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Citizens Hurricane Mitigation Program Draws Suit

An “emergency” contract to a private vendor by Citizens Property Insurance to determine whether homeowners getting discounts for hurricane upgrades actually made the upgrades has drawn a lawsuit from a Georgia company that wants the business.

Citizens gives out more than $700 million in mitigation discounts, property insurance breaks to homeowners for hardening their homes against storm damage.

But the company said that a recent report from the private insurance industry found that 80 percent of the forms turned in by homeowners spelling out what work was done to upgrade the home were inaccurate on some level. If that held true for Citizens, it could mean the loss of hundreds of millions of dollars a year, the state-backed insurer says.

So the company issued a no-bid contract to a company called Inspection Depot to create a system for reviewing the applications for mitigation discounts. Citizens said it essentially didn't have time to do a lengthy bid process for the service or design the review system in house. So it hired the private contractor.

“The services provided by Inspection Depot simply enable Citizens to immediately move forward with the project without having to hire internal staff and incur expenses creating processes already available in the private market, or lose premiums that could easily exceed the overall cost of the program while a competitive procurement takes place,” Citizens spokesman John Kuczwanski said Wednesday.

But Georgia-based SagoTec claims there was no such emergency and Citizens should have bid the project out. SagoTec is a software firm that says it makes a product that could help Citizens do the reviews.

“Inspection Depot's got nothing better; we don't think it's as good as ours,” said Tallahassee attorney Rick Bateman, who is representing SagoTec in the lawsuit, filed in circuit court this month in Tallahassee. But ultimately, the company's claim is primarily that no emergency existed requiring the state-backed insurer to forgo the open bid process in awarding the contract.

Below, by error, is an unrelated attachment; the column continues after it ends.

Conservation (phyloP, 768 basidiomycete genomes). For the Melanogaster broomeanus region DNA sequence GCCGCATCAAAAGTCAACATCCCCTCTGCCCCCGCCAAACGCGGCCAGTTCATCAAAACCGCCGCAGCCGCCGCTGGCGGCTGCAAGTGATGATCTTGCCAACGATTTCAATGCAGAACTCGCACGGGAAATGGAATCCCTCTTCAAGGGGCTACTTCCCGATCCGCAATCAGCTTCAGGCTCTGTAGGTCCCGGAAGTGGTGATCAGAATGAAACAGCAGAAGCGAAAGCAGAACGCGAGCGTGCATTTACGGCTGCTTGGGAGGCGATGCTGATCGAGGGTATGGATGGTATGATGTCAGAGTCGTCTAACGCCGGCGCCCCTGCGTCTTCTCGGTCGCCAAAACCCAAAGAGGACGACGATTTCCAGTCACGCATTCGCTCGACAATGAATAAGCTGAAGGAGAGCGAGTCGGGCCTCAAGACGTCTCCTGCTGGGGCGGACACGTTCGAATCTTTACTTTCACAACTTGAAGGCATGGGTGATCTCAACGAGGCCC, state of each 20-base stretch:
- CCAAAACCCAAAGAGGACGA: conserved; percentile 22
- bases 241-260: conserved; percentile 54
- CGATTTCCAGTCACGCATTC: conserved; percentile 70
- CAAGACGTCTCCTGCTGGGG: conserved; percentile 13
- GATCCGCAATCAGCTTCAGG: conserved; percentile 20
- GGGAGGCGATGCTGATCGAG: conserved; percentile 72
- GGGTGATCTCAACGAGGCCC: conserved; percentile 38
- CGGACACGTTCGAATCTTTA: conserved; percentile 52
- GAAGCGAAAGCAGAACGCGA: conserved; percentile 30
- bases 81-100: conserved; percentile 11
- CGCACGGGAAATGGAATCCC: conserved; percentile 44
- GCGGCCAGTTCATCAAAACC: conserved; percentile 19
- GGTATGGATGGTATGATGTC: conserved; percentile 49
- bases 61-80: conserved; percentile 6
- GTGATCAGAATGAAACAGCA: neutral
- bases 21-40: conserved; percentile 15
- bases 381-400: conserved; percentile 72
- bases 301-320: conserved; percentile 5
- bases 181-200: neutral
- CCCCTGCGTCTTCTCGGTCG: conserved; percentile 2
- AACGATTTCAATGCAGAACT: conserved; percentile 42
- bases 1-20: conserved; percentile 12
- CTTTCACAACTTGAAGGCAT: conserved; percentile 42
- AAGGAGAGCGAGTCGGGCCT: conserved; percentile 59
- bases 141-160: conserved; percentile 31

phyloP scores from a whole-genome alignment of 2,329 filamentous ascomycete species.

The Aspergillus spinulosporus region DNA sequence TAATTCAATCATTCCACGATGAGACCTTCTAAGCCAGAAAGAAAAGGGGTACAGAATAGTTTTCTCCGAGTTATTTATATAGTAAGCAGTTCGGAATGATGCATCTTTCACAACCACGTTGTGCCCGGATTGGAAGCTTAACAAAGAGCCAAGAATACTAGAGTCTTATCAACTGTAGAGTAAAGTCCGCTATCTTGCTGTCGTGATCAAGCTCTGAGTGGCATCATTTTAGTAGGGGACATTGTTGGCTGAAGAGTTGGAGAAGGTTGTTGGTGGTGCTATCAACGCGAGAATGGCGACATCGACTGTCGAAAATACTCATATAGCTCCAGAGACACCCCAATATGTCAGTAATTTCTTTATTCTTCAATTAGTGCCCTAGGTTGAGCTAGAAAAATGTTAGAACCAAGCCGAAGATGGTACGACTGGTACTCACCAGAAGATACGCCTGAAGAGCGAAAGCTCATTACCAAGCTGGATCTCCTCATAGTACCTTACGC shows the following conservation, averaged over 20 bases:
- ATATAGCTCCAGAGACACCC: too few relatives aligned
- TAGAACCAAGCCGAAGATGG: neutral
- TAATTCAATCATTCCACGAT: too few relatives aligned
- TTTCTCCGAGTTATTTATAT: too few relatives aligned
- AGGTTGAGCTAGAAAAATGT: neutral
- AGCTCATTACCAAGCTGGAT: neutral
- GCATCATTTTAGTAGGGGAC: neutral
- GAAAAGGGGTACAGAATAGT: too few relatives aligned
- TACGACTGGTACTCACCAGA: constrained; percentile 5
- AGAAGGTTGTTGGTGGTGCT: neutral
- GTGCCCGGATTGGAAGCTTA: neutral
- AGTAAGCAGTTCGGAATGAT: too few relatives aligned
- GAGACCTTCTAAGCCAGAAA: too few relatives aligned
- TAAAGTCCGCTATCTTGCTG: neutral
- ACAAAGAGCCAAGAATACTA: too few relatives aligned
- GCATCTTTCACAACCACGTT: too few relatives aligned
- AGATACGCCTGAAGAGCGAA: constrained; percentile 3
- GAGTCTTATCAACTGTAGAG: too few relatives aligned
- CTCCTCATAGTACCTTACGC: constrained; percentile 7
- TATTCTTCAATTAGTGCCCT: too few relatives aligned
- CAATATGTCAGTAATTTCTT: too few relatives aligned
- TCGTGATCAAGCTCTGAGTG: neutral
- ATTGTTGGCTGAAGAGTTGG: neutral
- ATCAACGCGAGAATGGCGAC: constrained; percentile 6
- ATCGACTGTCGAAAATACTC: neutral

“Is an emergency not giving somebody a credit on their homeowners policy?” asked Bateman. “This is politics as usual.”

But Citizens' Kuczwanski said the company did think it urgent to move quickly.

“Private insurers who have begun to root out fraud have found that homeowners who do not qualify for discounts simply decide to obtain insurance with Citizens,” Kuczwanski said.  “This ultimately places a greater burden on all Floridians and further supports Citizens' decision to move forward quickly and the need to take the lead among property insurers.”

Citizens also says SagoTec didn't avail itself of proprer administrative remedies, such as constesting the award of the contract to the company's Board of Governors.

The amount of the contract depends on how many actual inspections of homes are actually done based on what is turned up in the review. Citizens has set out $60 million for the project, but most of that will go to inspectors who will do physical inspections of property eventually, Kuczwanski said. Inspection Depot will get $25 per inspection.

For now, the contract has Inspection Depot gathering data and setting up a process for about 500 inspections, which Citizens will use to determine whether it needs to investigate further.